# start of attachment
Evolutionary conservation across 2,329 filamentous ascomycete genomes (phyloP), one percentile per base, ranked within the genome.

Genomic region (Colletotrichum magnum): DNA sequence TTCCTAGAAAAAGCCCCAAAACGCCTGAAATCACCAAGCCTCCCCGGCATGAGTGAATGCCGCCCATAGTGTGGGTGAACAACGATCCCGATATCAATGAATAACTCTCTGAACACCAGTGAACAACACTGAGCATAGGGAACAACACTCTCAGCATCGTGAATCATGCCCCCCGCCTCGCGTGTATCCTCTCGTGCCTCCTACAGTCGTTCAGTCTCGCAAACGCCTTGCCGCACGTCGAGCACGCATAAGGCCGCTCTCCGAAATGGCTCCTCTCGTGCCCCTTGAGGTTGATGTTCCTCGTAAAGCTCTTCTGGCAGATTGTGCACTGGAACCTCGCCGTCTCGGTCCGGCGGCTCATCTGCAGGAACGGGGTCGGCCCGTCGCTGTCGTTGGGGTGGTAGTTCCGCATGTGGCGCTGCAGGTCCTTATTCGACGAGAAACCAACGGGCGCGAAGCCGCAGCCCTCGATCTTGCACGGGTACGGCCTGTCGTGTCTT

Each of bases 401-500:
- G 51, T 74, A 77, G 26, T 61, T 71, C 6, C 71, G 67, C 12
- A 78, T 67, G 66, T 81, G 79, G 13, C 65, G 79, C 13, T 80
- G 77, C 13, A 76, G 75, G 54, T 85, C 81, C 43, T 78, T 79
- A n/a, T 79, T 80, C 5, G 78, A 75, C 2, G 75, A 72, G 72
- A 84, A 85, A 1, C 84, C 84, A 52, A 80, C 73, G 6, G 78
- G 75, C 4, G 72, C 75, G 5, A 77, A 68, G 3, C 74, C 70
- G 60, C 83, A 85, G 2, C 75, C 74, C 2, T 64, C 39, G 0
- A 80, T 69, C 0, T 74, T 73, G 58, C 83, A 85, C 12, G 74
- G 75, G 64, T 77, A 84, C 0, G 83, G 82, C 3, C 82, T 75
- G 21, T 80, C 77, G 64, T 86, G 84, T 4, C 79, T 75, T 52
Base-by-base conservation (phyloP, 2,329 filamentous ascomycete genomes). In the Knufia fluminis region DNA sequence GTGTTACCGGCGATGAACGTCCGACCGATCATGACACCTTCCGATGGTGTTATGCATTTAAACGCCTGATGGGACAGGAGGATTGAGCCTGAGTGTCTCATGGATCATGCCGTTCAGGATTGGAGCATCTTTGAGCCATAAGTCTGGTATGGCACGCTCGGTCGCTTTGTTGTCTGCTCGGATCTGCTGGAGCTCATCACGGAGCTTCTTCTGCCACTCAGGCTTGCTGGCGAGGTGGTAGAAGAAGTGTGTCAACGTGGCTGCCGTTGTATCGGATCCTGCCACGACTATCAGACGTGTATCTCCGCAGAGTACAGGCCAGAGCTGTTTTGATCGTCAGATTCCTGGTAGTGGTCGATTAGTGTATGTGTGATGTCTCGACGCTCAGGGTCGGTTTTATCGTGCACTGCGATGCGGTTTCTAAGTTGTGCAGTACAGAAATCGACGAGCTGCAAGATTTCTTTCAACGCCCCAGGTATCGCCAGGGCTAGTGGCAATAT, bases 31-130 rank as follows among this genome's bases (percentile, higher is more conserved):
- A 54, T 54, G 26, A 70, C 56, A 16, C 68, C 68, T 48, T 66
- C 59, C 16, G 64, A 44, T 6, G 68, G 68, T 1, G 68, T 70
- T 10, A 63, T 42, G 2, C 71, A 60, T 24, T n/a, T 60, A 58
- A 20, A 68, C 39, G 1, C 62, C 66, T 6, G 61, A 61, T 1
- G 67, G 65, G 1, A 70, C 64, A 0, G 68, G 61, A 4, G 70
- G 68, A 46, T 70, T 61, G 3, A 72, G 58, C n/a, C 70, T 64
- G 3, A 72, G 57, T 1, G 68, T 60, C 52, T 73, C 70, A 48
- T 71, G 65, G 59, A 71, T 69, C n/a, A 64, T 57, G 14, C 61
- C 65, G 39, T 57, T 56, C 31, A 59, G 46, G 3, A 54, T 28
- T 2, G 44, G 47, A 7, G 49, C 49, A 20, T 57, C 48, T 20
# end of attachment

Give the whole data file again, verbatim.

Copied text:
Evolutionary conservation across 2,329 filamentous ascomycete genomes (phyloP), one percentile per base, ranked within the genome.

Genomic region (Colletotrichum magnum): DNA sequence TTCCTAGAAAAAGCCCCAAAACGCCTGAAATCACCAAGCCTCCCCGGCATGAGTGAATGCCGCCCATAGTGTGGGTGAACAACGATCCCGATATCAATGAATAACTCTCTGAACACCAGTGAACAACACTGAGCATAGGGAACAACACTCTCAGCATCGTGAATCATGCCCCCCGCCTCGCGTGTATCCTCTCGTGCCTCCTACAGTCGTTCAGTCTCGCAAACGCCTTGCCGCACGTCGAGCACGCATAAGGCCGCTCTCCGAAATGGCTCCTCTCGTGCCCCTTGAGGTTGATGTTCCTCGTAAAGCTCTTCTGGCAGATTGTGCACTGGAACCTCGCCGTCTCGGTCCGGCGGCTCATCTGCAGGAACGGGGTCGGCCCGTCGCTGTCGTTGGGGTGGTAGTTCCGCATGTGGCGCTGCAGGTCCTTATTCGACGAGAAACCAACGGGCGCGAAGCCGCAGCCCTCGATCTTGCACGGGTACGGCCTGTCGTGTCTT

Each of bases 401-500:
- G 51, T 74, A 77, G 26, T 61, T 71, C 6, C 71, G 67, C 12
- A 78, T 67, G 66, T 81, G 79, G 13, C 65, G 79, C 13, T 80
- G 77, C 13, A 76, G 75, G 54, T 85, C 81, C 43, T 78, T 79
- A n/a, T 79, T 80, C 5, G 78, A 75, C 2, G 75, A 72, G 72
- A 84, A 85, A 1, C 84, C 84, A 52, A 80, C 73, G 6, G 78
- G 75, C 4, G 72, C 75, G 5, A 77, A 68, G 3, C 74, C 70
- G 60, C 83, A 85, G 2, C 75, C 74, C 2, T 64, C 39, G 0
- A 80, T 69, C 0, T 74, T 73, G 58, C 83, A 85, C 12, G 74
- G 75, G 64, T 77, A 84, C 0, G 83, G 82, C 3, C 82, T 75
- G 21, T 80, C 77, G 64, T 86, G 84, T 4, C 79, T 75, T 52
Base-by-base conservation (phyloP, 2,329 filamentous ascomycete genomes). In the Knufia fluminis region DNA sequence GTGTTACCGGCGATGAACGTCCGACCGATCATGACACCTTCCGATGGTGTTATGCATTTAAACGCCTGATGGGACAGGAGGATTGAGCCTGAGTGTCTCATGGATCATGCCGTTCAGGATTGGAGCATCTTTGAGCCATAAGTCTGGTATGGCACGCTCGGTCGCTTTGTTGTCTGCTCGGATCTGCTGGAGCTCATCACGGAGCTTCTTCTGCCACTCAGGCTTGCTGGCGAGGTGGTAGAAGAAGTGTGTCAACGTGGCTGCCGTTGTATCGGATCCTGCCACGACTATCAGACGTGTATCTCCGCAGAGTACAGGCCAGAGCTGTTTTGATCGTCAGATTCCTGGTAGTGGTCGATTAGTGTATGTGTGATGTCTCGACGCTCAGGGTCGGTTTTATCGTGCACTGCGATGCGGTTTCTAAGTTGTGCAGTACAGAAATCGACGAGCTGCAAGATTTCTTTCAACGCCCCAGGTATCGCCAGGGCTAGTGGCAATAT, bases 31-130 rank as follows among this genome's bases (percentile, higher is more conserved):
- A 54, T 54, G 26, A 70, C 56, A 16, C 68, C 68, T 48, T 66
- C 59, C 16, G 64, A 44, T 6, G 68, G 68, T 1, G 68, T 70
- T 10, A 63, T 42, G 2, C 71, A 60, T 24, T n/a, T 60, A 58
- A 20, A 68, C 39, G 1, C 62, C 66, T 6, G 61, A 61, T 1
- G 67, G 65, G 1, A 70, C 64, A 0, G 68, G 61, A 4, G 70
- G 68, A 46, T 70, T 61, G 3, A 72, G 58, C n/a, C 70, T 64
- G 3, A 72, G 57, T 1, G 68, T 60, C 52, T 73, C 70, A 48
- T 71, G 65, G 59, A 71, T 69, C n/a, A 64, T 57, G 14, C 61
- C 65, G 39, T 57, T 56, C 31, A 59, G 46, G 3, A 54, T 28
- T 2, G 44, G 47, A 7, G 49, C 49, A 20, T 57, C 48, T 20